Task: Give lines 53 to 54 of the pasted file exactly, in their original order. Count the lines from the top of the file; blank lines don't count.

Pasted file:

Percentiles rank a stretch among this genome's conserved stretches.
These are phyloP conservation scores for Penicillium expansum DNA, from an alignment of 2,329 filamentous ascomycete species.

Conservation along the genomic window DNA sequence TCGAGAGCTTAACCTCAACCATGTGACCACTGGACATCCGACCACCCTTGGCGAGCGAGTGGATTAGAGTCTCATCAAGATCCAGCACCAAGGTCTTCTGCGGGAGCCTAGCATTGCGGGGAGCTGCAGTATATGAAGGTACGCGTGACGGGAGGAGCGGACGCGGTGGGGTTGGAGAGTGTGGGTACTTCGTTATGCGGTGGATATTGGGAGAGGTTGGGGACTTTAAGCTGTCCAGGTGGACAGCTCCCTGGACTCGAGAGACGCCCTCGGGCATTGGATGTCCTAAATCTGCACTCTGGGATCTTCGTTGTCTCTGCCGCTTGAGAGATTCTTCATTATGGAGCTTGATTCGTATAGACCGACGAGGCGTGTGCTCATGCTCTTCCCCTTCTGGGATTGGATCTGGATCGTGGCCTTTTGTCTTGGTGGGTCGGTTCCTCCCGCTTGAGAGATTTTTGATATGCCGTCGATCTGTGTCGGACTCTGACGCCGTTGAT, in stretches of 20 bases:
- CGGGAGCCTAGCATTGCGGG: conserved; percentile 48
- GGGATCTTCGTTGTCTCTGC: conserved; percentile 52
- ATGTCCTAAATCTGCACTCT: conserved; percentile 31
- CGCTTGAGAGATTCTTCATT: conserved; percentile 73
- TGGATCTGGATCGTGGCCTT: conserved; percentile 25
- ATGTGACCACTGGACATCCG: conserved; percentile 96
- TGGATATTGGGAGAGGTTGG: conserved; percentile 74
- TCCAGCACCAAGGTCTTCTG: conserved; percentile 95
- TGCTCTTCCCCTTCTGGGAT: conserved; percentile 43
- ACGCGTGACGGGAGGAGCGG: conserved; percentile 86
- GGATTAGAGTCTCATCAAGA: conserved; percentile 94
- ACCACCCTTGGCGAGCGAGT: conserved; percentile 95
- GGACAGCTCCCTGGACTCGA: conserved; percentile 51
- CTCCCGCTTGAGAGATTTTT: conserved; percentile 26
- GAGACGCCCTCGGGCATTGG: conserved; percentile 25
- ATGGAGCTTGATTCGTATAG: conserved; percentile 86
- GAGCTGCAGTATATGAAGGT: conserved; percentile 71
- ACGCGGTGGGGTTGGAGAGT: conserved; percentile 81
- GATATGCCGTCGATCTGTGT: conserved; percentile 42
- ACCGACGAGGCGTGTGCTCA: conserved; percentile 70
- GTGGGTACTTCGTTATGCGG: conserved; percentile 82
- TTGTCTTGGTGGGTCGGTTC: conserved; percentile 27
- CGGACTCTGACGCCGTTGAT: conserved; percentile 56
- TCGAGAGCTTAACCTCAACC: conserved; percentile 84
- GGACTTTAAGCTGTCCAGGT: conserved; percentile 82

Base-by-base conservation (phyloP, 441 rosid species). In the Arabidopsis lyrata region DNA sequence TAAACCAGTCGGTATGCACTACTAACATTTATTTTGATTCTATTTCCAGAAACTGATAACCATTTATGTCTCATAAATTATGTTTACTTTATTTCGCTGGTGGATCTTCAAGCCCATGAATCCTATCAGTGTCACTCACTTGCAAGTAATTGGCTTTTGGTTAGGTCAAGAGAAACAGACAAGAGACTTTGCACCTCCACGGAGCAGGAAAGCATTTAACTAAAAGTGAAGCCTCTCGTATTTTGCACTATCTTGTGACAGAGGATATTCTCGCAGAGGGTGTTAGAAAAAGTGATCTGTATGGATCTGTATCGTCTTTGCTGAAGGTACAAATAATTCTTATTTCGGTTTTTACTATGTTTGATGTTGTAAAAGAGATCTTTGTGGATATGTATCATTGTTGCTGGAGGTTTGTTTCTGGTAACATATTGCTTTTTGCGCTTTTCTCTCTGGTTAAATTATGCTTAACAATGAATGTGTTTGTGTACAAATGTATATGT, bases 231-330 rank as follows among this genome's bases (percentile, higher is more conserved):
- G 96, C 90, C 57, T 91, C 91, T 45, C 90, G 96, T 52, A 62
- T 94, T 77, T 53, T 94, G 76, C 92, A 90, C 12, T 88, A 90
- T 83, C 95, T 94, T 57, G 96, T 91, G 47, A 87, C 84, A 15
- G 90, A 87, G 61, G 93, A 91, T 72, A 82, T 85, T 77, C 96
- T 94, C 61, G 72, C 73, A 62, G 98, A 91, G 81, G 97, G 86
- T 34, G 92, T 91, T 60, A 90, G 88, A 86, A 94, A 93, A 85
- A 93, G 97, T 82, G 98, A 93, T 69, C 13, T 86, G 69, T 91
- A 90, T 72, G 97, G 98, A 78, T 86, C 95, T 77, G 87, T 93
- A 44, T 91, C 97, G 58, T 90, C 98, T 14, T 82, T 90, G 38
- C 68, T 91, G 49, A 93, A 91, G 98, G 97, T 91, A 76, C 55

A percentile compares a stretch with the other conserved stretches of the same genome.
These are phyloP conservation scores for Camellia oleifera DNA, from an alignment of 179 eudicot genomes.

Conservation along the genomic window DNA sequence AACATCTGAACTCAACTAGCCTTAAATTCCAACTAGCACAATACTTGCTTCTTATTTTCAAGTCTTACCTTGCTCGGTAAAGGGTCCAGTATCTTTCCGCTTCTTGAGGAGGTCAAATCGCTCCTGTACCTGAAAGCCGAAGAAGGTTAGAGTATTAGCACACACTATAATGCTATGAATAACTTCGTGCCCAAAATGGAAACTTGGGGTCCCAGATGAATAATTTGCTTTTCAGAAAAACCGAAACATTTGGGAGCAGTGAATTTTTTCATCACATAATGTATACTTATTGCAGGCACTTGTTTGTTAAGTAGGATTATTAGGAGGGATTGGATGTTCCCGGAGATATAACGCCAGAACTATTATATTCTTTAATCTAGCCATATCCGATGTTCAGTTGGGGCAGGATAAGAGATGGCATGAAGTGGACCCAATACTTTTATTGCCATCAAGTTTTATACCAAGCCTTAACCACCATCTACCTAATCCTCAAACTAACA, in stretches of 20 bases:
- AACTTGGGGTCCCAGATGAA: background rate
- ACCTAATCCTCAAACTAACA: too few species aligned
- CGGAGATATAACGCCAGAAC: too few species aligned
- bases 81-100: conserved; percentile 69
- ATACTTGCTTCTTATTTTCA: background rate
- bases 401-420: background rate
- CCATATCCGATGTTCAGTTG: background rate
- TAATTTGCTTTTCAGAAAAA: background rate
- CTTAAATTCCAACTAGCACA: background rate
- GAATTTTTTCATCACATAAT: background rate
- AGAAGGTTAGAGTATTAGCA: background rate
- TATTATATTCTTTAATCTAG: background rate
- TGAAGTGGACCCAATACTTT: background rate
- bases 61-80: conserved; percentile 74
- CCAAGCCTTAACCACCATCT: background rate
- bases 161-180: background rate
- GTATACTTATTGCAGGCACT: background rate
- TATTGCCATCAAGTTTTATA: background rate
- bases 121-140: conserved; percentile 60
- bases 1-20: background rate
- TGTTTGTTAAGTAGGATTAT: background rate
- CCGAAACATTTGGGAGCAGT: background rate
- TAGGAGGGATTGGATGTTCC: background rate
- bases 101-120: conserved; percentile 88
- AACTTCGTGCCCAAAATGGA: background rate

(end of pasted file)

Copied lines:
- AGAAGGTTAGAGTATTAGCA: background rate
- TATTATATTCTTTAATCTAG: background rate